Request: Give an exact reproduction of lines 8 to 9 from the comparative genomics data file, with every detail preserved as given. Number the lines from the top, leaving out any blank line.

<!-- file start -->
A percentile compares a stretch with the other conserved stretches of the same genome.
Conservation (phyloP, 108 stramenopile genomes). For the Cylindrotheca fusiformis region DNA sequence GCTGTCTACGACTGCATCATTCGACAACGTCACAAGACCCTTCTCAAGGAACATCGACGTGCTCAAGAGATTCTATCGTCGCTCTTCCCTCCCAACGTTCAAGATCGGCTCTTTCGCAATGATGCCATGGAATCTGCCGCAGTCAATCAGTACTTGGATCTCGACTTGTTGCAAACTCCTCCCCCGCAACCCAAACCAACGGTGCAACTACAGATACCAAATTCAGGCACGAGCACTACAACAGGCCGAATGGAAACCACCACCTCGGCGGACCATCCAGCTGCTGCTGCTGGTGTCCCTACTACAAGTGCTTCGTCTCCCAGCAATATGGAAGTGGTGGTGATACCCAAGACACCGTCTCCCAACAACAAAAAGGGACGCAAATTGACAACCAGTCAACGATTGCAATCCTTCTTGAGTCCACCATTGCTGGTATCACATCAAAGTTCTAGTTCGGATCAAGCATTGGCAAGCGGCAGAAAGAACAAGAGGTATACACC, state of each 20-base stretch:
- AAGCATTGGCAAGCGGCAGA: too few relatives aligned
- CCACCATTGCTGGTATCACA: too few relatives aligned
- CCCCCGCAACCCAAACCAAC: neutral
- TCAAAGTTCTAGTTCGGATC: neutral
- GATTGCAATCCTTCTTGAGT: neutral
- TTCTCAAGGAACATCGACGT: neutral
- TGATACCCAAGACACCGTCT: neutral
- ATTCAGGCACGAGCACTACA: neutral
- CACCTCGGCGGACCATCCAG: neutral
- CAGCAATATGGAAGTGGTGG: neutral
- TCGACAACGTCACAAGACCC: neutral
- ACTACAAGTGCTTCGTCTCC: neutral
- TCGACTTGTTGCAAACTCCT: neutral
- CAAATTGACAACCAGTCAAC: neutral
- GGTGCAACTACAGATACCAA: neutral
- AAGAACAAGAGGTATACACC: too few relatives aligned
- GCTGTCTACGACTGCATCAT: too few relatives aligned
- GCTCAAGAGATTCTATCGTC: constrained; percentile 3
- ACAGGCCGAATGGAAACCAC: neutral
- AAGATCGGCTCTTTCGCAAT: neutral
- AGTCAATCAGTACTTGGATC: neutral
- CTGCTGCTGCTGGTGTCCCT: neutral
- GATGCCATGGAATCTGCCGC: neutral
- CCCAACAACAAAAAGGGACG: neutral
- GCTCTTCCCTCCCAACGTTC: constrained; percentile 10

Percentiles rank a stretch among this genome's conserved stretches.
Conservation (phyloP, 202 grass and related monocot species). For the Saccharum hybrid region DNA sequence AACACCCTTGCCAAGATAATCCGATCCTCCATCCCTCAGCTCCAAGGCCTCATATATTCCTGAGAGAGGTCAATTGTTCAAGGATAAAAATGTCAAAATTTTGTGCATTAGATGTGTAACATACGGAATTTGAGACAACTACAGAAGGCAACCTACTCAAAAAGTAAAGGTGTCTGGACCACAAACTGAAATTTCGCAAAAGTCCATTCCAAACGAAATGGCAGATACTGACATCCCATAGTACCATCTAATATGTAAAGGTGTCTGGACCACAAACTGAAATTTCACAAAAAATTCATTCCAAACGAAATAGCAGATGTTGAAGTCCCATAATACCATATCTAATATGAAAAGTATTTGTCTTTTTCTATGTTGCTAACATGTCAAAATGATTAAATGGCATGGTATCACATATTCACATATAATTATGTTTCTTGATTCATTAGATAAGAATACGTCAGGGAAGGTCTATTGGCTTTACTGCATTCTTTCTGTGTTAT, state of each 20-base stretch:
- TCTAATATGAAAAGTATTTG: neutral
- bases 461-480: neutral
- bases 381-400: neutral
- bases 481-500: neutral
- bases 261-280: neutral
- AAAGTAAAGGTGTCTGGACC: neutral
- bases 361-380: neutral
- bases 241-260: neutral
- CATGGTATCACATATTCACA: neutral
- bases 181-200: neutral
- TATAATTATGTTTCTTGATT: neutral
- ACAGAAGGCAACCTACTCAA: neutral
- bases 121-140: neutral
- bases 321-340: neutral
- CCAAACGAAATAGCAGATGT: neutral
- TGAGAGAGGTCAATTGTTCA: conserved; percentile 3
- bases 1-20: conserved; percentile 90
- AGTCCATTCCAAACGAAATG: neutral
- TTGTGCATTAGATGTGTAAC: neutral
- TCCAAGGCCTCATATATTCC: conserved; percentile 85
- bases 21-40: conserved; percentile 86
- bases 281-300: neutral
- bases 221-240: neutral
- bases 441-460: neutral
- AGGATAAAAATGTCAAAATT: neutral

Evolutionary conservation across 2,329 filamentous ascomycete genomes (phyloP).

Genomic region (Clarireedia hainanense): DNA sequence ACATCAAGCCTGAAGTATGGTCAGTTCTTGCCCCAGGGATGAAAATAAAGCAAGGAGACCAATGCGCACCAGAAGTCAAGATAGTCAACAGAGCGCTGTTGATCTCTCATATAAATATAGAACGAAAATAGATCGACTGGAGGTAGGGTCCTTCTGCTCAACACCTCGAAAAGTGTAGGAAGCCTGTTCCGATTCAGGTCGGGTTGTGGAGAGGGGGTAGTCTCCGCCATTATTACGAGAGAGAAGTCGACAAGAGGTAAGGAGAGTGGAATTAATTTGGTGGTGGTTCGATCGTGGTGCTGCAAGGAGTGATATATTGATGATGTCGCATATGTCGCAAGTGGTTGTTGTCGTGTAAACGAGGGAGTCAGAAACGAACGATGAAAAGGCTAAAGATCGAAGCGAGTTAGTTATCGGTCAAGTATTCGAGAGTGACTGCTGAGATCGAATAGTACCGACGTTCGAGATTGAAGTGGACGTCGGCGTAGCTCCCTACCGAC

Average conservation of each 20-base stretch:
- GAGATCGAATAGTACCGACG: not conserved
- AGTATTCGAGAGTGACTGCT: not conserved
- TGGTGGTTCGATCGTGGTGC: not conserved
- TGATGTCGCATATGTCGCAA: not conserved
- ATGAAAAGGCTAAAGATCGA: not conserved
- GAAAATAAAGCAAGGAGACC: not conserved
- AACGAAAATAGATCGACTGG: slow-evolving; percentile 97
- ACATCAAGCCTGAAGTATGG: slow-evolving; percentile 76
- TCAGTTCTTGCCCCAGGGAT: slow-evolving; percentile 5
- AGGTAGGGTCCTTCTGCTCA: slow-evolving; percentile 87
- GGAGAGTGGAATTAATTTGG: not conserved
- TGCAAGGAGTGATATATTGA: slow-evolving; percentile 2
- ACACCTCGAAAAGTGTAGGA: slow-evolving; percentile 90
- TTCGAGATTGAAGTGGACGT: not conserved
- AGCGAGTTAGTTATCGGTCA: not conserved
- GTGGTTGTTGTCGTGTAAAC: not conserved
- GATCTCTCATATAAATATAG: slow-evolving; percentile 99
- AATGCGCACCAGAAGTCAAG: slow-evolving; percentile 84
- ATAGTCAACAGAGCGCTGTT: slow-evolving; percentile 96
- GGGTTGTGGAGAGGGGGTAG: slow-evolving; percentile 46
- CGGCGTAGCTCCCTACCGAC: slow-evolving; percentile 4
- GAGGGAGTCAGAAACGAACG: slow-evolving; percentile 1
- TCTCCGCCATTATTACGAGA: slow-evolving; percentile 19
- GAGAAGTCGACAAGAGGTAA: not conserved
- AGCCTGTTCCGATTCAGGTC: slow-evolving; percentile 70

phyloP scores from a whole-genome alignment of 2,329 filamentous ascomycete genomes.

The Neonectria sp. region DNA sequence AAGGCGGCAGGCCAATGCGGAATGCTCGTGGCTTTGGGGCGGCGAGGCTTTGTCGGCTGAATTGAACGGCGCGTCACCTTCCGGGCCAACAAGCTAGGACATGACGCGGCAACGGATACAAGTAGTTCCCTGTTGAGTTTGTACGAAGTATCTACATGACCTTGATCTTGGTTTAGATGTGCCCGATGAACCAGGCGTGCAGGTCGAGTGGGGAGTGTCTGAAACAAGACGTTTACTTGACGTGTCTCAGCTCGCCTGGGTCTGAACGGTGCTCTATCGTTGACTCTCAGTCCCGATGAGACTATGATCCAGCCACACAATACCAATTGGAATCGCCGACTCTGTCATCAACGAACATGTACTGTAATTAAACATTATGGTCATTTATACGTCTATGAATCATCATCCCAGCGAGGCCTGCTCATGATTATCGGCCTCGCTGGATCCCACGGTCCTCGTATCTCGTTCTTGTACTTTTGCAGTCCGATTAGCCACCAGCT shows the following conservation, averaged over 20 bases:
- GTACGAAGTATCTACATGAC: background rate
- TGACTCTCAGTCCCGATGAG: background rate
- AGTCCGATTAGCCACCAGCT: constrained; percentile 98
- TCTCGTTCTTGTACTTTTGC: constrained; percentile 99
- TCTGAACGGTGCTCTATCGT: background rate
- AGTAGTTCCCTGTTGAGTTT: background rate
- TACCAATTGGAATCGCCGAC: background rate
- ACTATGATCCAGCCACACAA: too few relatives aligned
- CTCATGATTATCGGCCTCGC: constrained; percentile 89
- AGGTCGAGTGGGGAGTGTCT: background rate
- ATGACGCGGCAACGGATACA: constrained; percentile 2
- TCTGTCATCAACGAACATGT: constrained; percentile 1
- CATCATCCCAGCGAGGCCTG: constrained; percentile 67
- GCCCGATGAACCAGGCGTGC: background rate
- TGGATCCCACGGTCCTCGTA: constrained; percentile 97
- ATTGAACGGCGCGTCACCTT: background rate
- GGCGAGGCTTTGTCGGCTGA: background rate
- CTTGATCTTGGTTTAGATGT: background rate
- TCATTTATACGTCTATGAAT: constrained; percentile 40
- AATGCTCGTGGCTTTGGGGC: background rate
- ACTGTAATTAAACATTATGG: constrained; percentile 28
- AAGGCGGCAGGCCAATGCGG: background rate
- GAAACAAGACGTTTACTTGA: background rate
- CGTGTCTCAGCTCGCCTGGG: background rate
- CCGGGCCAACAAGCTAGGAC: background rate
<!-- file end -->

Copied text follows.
- TTCTCAAGGAACATCGACGT: neutral
- TGATACCCAAGACACCGTCT: neutral